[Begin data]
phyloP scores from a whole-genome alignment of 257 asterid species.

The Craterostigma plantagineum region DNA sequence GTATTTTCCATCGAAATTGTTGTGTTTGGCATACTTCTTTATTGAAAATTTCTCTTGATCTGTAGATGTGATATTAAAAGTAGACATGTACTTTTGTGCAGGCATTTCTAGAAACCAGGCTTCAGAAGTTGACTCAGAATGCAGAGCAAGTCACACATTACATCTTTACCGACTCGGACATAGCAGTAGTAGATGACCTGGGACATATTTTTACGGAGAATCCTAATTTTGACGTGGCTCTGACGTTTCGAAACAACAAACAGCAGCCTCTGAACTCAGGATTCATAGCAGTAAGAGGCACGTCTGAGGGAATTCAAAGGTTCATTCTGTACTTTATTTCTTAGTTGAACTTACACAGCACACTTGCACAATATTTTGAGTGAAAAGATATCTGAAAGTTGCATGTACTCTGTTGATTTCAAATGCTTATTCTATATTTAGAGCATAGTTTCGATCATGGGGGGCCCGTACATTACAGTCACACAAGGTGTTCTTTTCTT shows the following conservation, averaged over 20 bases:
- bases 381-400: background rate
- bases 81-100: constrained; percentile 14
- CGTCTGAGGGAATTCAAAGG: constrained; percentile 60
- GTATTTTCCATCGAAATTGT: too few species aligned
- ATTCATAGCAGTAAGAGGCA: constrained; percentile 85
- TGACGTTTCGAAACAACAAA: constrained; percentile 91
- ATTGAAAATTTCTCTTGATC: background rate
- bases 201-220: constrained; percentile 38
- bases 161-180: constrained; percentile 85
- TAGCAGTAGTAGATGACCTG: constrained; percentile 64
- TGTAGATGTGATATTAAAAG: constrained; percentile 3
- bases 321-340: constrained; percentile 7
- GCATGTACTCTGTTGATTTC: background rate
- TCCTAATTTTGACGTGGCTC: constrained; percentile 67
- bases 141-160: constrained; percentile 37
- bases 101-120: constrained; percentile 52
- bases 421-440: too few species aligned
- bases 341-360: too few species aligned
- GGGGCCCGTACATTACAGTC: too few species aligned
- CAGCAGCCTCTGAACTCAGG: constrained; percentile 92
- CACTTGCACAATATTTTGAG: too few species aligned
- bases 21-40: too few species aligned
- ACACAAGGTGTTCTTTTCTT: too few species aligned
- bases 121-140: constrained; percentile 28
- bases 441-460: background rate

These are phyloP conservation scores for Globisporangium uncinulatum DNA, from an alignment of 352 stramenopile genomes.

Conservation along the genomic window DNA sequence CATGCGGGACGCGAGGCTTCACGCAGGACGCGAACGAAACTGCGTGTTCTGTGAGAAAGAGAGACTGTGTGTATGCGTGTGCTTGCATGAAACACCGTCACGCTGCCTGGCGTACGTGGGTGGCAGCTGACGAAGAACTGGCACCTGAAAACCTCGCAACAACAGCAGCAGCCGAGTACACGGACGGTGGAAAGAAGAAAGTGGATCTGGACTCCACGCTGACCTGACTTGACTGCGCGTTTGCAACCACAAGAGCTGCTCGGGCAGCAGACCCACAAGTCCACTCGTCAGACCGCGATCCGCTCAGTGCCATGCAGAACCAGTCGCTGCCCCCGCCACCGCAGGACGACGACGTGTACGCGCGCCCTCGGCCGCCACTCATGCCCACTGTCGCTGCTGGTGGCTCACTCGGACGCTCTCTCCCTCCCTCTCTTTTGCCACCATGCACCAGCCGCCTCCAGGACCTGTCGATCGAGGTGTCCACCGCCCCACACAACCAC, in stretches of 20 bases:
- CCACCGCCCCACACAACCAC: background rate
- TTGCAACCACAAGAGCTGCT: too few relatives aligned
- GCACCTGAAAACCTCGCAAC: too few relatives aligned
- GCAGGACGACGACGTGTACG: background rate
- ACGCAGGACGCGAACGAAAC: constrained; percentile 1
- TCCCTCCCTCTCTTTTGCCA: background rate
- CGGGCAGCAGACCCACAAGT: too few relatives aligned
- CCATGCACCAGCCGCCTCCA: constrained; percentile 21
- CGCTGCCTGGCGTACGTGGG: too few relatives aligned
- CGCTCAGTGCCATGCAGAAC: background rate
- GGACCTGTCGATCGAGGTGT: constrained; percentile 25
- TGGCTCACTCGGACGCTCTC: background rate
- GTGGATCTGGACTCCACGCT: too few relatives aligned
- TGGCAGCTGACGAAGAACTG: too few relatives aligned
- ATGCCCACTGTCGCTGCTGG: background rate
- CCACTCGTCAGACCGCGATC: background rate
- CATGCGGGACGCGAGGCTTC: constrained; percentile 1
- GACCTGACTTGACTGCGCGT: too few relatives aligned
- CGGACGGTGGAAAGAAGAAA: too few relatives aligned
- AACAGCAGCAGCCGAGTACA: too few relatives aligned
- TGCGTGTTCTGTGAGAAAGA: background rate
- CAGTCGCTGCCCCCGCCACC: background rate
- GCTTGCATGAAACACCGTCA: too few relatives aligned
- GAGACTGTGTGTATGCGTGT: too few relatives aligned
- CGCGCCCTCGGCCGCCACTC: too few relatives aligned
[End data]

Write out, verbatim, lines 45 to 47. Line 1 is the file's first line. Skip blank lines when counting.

- CCACTCGTCAGACCGCGATC: background rate
- CATGCGGGACGCGAGGCTTC: constrained; percentile 1
- GACCTGACTTGACTGCGCGT: too few relatives aligned